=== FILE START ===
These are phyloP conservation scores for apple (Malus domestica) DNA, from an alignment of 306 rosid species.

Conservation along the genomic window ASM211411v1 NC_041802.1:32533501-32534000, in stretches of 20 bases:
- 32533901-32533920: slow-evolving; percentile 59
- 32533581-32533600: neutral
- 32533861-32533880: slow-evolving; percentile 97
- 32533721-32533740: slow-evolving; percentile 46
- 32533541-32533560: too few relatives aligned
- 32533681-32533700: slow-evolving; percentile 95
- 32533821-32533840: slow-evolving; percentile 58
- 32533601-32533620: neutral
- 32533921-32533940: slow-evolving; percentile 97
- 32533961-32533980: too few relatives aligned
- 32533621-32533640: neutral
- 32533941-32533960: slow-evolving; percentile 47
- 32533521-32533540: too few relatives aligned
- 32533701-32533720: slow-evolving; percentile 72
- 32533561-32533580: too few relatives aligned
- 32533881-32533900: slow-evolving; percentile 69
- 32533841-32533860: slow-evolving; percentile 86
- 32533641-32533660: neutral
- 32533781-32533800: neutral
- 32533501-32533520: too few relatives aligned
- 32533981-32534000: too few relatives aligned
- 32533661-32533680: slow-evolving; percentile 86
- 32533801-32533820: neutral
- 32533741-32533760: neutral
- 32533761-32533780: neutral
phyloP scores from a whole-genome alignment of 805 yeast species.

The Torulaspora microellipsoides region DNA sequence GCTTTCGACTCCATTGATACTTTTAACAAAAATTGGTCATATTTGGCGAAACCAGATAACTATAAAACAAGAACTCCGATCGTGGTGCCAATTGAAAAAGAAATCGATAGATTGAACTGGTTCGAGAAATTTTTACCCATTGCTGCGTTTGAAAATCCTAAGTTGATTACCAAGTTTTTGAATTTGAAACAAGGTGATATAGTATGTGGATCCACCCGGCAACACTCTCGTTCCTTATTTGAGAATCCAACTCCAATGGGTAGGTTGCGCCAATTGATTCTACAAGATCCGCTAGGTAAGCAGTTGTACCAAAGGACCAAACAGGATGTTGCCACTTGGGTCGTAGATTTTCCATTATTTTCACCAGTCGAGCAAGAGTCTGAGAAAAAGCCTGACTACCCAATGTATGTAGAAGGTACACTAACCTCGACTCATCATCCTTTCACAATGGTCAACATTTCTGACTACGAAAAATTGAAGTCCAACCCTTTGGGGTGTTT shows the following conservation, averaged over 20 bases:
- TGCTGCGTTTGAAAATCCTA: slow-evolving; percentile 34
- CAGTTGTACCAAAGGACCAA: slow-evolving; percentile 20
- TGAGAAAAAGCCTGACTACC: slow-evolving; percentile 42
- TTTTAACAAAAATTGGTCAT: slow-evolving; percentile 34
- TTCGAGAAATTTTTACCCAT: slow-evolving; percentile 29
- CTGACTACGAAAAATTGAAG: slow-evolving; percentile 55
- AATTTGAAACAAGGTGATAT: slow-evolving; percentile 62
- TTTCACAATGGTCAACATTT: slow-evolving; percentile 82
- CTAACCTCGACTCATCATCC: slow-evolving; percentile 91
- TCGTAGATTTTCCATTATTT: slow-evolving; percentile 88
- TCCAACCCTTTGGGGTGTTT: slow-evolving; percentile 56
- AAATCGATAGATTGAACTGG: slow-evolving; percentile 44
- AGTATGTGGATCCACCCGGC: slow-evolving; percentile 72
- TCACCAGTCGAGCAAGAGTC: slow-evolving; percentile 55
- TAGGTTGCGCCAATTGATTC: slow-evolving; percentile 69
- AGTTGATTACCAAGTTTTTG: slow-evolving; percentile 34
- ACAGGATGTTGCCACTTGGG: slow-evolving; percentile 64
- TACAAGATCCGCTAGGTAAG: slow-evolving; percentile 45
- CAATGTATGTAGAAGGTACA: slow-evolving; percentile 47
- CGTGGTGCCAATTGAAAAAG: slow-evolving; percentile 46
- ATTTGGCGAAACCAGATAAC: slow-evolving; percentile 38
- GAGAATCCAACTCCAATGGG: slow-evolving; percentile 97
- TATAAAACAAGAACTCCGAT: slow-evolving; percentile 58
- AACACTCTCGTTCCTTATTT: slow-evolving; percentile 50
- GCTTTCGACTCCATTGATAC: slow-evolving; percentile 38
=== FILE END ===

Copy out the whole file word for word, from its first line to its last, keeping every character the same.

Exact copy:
These are phyloP conservation scores for apple (Malus domestica) DNA, from an alignment of 306 rosid species.

Conservation along the genomic window ASM211411v1 NC_041802.1:32533501-32534000, in stretches of 20 bases:
- 32533901-32533920: slow-evolving; percentile 59
- 32533581-32533600: neutral
- 32533861-32533880: slow-evolving; percentile 97
- 32533721-32533740: slow-evolving; percentile 46
- 32533541-32533560: too few relatives aligned
- 32533681-32533700: slow-evolving; percentile 95
- 32533821-32533840: slow-evolving; percentile 58
- 32533601-32533620: neutral
- 32533921-32533940: slow-evolving; percentile 97
- 32533961-32533980: too few relatives aligned
- 32533621-32533640: neutral
- 32533941-32533960: slow-evolving; percentile 47
- 32533521-32533540: too few relatives aligned
- 32533701-32533720: slow-evolving; percentile 72
- 32533561-32533580: too few relatives aligned
- 32533881-32533900: slow-evolving; percentile 69
- 32533841-32533860: slow-evolving; percentile 86
- 32533641-32533660: neutral
- 32533781-32533800: neutral
- 32533501-32533520: too few relatives aligned
- 32533981-32534000: too few relatives aligned
- 32533661-32533680: slow-evolving; percentile 86
- 32533801-32533820: neutral
- 32533741-32533760: neutral
- 32533761-32533780: neutral
phyloP scores from a whole-genome alignment of 805 yeast species.

The Torulaspora microellipsoides region DNA sequence GCTTTCGACTCCATTGATACTTTTAACAAAAATTGGTCATATTTGGCGAAACCAGATAACTATAAAACAAGAACTCCGATCGTGGTGCCAATTGAAAAAGAAATCGATAGATTGAACTGGTTCGAGAAATTTTTACCCATTGCTGCGTTTGAAAATCCTAAGTTGATTACCAAGTTTTTGAATTTGAAACAAGGTGATATAGTATGTGGATCCACCCGGCAACACTCTCGTTCCTTATTTGAGAATCCAACTCCAATGGGTAGGTTGCGCCAATTGATTCTACAAGATCCGCTAGGTAAGCAGTTGTACCAAAGGACCAAACAGGATGTTGCCACTTGGGTCGTAGATTTTCCATTATTTTCACCAGTCGAGCAAGAGTCTGAGAAAAAGCCTGACTACCCAATGTATGTAGAAGGTACACTAACCTCGACTCATCATCCTTTCACAATGGTCAACATTTCTGACTACGAAAAATTGAAGTCCAACCCTTTGGGGTGTTT shows the following conservation, averaged over 20 bases:
- TGCTGCGTTTGAAAATCCTA: slow-evolving; percentile 34
- CAGTTGTACCAAAGGACCAA: slow-evolving; percentile 20
- TGAGAAAAAGCCTGACTACC: slow-evolving; percentile 42
- TTTTAACAAAAATTGGTCAT: slow-evolving; percentile 34
- TTCGAGAAATTTTTACCCAT: slow-evolving; percentile 29
- CTGACTACGAAAAATTGAAG: slow-evolving; percentile 55
- AATTTGAAACAAGGTGATAT: slow-evolving; percentile 62
- TTTCACAATGGTCAACATTT: slow-evolving; percentile 82
- CTAACCTCGACTCATCATCC: slow-evolving; percentile 91
- TCGTAGATTTTCCATTATTT: slow-evolving; percentile 88
- TCCAACCCTTTGGGGTGTTT: slow-evolving; percentile 56
- AAATCGATAGATTGAACTGG: slow-evolving; percentile 44
- AGTATGTGGATCCACCCGGC: slow-evolving; percentile 72
- TCACCAGTCGAGCAAGAGTC: slow-evolving; percentile 55
- TAGGTTGCGCCAATTGATTC: slow-evolving; percentile 69
- AGTTGATTACCAAGTTTTTG: slow-evolving; percentile 34
- ACAGGATGTTGCCACTTGGG: slow-evolving; percentile 64
- TACAAGATCCGCTAGGTAAG: slow-evolving; percentile 45
- CAATGTATGTAGAAGGTACA: slow-evolving; percentile 47
- CGTGGTGCCAATTGAAAAAG: slow-evolving; percentile 46
- ATTTGGCGAAACCAGATAAC: slow-evolving; percentile 38
- GAGAATCCAACTCCAATGGG: slow-evolving; percentile 97
- TATAAAACAAGAACTCCGAT: slow-evolving; percentile 58
- AACACTCTCGTTCCTTATTT: slow-evolving; percentile 50
- GCTTTCGACTCCATTGATAC: slow-evolving; percentile 38